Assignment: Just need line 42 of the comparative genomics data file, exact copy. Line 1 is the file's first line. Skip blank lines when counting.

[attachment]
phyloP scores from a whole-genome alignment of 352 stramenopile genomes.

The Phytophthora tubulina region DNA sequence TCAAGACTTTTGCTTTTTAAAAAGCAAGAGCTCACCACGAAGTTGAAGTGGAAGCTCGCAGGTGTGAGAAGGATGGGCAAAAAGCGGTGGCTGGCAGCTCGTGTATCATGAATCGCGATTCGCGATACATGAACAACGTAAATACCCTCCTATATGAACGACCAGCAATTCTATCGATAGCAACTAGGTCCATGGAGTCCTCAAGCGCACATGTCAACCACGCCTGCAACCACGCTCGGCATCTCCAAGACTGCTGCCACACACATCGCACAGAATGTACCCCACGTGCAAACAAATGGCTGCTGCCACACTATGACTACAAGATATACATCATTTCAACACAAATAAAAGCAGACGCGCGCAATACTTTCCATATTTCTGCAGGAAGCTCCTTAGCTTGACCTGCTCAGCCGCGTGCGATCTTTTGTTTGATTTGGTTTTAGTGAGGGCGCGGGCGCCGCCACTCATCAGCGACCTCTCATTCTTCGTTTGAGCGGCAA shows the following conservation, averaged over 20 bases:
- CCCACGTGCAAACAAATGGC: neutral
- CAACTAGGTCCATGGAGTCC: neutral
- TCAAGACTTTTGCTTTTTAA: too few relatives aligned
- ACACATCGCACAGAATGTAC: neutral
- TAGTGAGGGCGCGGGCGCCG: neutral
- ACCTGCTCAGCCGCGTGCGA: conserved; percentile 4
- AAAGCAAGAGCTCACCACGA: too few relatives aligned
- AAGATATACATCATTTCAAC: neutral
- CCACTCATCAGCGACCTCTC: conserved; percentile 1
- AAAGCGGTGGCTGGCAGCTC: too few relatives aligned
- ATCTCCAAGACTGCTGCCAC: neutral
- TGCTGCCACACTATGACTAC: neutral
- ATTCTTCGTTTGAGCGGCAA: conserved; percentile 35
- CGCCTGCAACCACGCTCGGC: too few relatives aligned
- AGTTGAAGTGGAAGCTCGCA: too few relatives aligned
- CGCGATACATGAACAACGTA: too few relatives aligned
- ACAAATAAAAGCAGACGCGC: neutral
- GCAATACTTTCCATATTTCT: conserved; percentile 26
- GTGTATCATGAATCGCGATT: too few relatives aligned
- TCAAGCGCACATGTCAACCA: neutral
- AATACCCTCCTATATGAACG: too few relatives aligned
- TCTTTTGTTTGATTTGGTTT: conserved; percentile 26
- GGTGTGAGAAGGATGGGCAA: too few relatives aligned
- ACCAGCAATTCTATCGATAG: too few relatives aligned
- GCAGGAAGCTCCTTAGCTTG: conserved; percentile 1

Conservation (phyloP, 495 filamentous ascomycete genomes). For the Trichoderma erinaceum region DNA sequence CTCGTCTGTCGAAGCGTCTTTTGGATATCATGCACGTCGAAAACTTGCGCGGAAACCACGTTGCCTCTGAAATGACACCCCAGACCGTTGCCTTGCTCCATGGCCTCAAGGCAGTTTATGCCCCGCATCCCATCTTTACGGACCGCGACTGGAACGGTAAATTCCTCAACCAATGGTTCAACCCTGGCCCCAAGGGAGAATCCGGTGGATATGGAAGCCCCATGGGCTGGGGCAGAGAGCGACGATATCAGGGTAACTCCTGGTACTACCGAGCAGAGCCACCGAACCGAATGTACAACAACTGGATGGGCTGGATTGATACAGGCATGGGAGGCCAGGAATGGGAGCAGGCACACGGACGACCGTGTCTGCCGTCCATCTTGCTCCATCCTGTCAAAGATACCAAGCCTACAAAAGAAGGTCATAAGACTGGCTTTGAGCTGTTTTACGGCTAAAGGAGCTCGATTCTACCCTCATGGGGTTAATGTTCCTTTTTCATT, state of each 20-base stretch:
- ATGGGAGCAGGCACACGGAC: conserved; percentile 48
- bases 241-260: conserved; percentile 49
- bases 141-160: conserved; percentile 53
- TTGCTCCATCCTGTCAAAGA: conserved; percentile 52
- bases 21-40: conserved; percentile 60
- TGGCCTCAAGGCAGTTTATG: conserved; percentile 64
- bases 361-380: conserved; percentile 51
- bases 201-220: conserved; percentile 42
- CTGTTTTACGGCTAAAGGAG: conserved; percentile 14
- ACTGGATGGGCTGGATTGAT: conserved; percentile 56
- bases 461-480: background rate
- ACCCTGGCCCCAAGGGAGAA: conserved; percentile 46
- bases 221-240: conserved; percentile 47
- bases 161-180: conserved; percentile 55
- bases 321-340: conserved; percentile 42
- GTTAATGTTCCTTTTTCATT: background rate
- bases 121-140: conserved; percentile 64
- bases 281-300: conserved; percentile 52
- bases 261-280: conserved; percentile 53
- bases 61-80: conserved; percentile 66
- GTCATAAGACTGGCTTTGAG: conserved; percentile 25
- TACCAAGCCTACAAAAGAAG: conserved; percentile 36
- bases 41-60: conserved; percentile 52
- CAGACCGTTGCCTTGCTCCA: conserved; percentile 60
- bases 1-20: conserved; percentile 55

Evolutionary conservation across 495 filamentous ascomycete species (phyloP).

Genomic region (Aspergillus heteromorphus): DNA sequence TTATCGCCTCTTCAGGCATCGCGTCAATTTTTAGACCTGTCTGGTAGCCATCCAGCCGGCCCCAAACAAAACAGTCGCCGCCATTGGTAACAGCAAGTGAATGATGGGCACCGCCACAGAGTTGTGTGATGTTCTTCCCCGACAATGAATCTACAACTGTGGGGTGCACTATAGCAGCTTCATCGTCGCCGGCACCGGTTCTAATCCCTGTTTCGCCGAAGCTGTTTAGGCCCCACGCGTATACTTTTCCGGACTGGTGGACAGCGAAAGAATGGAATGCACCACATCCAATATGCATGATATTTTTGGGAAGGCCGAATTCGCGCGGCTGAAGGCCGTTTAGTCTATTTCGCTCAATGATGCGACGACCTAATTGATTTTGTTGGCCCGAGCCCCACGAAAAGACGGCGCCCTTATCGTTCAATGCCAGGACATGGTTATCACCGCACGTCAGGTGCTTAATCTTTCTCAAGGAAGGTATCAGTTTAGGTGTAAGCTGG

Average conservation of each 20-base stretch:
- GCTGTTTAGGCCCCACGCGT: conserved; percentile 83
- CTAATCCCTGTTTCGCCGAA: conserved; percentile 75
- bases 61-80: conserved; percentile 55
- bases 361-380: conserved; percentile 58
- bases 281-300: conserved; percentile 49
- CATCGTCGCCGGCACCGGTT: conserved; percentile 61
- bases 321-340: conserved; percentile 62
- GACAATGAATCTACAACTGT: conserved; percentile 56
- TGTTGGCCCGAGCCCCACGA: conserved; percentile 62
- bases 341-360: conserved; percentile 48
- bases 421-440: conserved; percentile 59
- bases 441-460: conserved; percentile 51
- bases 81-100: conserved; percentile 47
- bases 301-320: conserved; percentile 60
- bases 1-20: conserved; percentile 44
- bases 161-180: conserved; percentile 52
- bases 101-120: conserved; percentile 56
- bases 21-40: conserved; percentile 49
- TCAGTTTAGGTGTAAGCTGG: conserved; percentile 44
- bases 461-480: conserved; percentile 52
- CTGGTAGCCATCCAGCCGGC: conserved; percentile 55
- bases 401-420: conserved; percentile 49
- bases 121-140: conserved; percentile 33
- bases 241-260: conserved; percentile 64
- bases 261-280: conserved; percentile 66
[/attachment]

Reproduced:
- bases 161-180: conserved; percentile 55